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Architecture and Urban Planning - A Memoir \ David Best
V 1990 - 2002
The Haifa Port Terminal
Town planning often remains a paper exercise sometimes for years before it is realized, whereas the architectural design of a building is translated relatively quickly into the reality of bricks, stone, cement and all the many materials that create a shell over a multitude of functions and human activities. Simultaneously with the work of the town planning projects in which we were involved in the early nineties, which would take years before we could see them in reality, we were asked to design two quite small but very interesting buildings.  One was in Jerusalem, in East Talpiot; a Community Sports Hall of some 1600 square meters.  The other a minute structure of some 750 square meters in Haifa.  Each one was located in very different geographic landscapes.  The first one on the steep topographical slopes of the Jerusalem terrain located at an altitude of 800 meters, and the other on the flat tarmac marshaling yards of the Haifa Port, three meters above sea level.

    The second small project falls neatly into the category of what Martin Pauely has called ‘Terminal Architecture’ in his book of that name.  Pauely is a very serious and highly intelligent commentator on contemporary architecture.  He elaborates the term ‘Terminal Architecture’ in both of its two meanings.  One he claims describes the final demise of architecture as we know it today, now in the throes of what he believes to be a 'terminal' illness'.  The other meaning describes the nature of a' new breed' of buildings whose purpose is to contain all the functions required for the distribution of goods and/or information.  These unique types of buildings, Pauley believes, will become important facilities for the rapid growth of the electronic information technology, which will create an increasing globalization of activities throughout the world.  I had just finished reading Pauely's book, when we received the small commission to design the nerve centre for the Container Port of Haifa.  It struck me how well this little project fitted neatly into this second category of a 'Terminal Building'; transmitting it's coded orders for the reception, dispersal, and dispatch of the containers from the ships coming into port and leaving again with their anonymous cargoes.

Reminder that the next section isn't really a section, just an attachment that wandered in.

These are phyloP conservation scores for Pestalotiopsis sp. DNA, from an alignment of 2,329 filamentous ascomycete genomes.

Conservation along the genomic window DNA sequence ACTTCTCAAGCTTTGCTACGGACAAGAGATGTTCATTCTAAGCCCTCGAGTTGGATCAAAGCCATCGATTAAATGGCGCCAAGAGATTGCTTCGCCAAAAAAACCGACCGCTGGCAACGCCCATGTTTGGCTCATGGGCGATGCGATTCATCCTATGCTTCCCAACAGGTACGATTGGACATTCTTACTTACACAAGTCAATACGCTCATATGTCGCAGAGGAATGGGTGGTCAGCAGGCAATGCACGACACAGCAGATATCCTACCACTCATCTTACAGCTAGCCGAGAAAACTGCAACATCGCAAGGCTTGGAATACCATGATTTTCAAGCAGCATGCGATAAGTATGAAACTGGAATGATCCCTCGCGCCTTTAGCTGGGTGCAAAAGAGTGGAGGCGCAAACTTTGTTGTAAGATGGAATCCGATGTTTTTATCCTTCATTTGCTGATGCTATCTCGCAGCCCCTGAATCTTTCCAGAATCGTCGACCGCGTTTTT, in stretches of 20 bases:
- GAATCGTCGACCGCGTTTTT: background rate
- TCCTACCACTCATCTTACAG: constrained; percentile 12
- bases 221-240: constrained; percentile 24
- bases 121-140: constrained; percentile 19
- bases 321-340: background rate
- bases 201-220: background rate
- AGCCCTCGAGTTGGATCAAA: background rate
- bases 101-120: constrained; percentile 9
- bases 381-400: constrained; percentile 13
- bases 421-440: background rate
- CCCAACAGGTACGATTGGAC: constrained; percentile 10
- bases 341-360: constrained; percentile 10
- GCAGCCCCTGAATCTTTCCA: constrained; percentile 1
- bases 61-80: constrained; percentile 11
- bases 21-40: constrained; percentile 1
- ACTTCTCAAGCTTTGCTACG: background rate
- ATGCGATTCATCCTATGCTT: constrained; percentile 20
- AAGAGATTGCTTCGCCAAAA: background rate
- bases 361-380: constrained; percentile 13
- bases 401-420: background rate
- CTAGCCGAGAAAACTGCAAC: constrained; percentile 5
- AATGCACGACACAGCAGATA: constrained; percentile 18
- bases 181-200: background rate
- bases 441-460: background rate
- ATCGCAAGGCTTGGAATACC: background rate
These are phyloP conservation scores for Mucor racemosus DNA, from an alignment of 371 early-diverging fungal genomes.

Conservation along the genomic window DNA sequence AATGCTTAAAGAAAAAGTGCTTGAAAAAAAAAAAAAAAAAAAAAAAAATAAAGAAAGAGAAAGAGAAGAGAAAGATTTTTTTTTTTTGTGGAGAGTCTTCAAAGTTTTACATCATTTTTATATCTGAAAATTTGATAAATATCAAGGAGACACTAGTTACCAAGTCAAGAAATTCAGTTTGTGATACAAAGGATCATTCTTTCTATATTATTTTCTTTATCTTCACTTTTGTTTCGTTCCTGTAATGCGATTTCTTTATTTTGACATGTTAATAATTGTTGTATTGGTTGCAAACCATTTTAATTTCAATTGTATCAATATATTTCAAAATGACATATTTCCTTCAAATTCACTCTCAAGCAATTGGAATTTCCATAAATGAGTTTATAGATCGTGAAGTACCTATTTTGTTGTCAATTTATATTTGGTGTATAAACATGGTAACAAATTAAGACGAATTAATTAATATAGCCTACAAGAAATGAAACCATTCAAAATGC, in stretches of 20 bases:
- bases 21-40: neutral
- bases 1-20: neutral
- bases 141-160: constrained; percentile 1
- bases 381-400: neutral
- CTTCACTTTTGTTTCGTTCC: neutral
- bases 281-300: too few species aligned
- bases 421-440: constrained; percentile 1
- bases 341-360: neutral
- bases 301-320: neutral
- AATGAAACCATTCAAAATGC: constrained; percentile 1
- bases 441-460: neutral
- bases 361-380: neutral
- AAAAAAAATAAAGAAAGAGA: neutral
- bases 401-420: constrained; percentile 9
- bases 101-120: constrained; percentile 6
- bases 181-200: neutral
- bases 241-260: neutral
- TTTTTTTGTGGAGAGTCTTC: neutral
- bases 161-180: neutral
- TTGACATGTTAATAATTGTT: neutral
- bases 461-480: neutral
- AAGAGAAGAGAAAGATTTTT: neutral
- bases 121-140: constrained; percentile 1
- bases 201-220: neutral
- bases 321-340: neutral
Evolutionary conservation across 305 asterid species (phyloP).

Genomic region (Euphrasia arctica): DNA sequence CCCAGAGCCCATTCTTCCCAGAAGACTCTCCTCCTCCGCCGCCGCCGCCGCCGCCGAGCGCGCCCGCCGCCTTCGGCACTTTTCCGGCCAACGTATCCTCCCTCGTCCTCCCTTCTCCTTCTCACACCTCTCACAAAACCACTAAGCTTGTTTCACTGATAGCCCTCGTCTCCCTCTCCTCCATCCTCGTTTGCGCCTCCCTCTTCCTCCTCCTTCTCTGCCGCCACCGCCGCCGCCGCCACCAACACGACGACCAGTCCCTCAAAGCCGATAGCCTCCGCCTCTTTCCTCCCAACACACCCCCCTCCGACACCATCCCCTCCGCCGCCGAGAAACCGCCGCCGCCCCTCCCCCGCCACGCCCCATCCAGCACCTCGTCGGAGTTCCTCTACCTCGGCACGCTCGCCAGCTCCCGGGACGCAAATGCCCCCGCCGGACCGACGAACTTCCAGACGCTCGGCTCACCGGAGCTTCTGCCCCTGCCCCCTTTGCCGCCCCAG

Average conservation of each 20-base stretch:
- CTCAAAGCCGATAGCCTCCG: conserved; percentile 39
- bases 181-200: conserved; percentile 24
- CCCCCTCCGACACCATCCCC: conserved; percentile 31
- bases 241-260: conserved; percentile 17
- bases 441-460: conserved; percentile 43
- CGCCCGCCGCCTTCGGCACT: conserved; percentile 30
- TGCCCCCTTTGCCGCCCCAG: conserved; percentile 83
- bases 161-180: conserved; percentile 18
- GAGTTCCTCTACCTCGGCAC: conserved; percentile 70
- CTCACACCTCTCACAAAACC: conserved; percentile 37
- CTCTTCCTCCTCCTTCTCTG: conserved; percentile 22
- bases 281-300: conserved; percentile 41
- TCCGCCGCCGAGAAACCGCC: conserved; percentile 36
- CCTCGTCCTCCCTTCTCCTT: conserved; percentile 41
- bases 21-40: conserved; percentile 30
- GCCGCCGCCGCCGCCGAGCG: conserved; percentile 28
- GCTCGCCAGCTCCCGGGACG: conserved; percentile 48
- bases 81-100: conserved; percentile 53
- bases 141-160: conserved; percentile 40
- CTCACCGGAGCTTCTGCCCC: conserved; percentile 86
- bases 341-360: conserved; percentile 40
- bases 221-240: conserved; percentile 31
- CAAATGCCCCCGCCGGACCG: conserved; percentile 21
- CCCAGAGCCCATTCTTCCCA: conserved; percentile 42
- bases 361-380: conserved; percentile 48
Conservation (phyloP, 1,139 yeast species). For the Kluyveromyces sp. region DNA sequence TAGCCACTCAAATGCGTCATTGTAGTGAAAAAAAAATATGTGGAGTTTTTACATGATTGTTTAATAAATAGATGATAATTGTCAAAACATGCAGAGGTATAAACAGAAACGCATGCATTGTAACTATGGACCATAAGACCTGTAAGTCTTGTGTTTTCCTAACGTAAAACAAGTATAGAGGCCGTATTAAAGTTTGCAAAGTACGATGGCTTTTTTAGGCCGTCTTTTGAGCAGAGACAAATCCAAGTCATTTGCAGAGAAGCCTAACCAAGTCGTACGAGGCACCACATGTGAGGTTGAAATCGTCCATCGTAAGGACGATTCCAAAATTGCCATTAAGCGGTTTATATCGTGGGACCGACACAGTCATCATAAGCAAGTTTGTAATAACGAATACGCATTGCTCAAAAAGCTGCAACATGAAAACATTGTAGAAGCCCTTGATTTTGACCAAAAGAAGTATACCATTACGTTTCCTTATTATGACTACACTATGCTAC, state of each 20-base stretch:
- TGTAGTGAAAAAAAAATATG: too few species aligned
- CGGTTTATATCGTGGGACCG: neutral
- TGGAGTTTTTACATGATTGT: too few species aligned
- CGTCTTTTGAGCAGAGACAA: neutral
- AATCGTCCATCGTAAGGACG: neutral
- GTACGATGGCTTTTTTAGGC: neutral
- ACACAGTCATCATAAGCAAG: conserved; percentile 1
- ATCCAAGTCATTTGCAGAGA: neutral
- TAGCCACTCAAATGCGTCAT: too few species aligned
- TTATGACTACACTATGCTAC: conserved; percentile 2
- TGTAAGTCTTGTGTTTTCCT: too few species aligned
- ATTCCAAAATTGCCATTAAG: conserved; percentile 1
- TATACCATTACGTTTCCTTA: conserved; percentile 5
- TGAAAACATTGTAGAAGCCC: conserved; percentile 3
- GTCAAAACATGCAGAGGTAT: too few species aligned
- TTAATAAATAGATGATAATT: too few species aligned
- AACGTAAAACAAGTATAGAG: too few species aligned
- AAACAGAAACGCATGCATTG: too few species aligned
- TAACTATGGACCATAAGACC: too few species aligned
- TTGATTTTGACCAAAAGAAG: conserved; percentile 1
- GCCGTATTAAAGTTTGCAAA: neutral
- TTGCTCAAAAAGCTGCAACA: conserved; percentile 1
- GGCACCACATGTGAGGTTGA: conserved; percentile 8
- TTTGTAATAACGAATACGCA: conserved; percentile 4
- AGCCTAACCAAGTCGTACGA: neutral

I was born in the port city of Liverpool and had been a sailor in my youth.  I loved the sight and sounds of the Merseyside dockyards in the early 1940's.  The shipping trade of course was already in decline, but the war years gave it a short-lived comeback.  The dramatic ballet of the giant cranes and gantries was one of the great visual attributes of the Liverpool docks in those days. The variety of goods and chattels, their colour and complexity was not only a delight to the eye, but triggered the imagination to speculate on their countries of origin and their future destinations.  So when I was asked by the Haifa Port Authority to meet their General Manager in his office in the Haifa dockyard, I was anticipating a similar rich visual experience. It was the first time that I had visited the cargo port.
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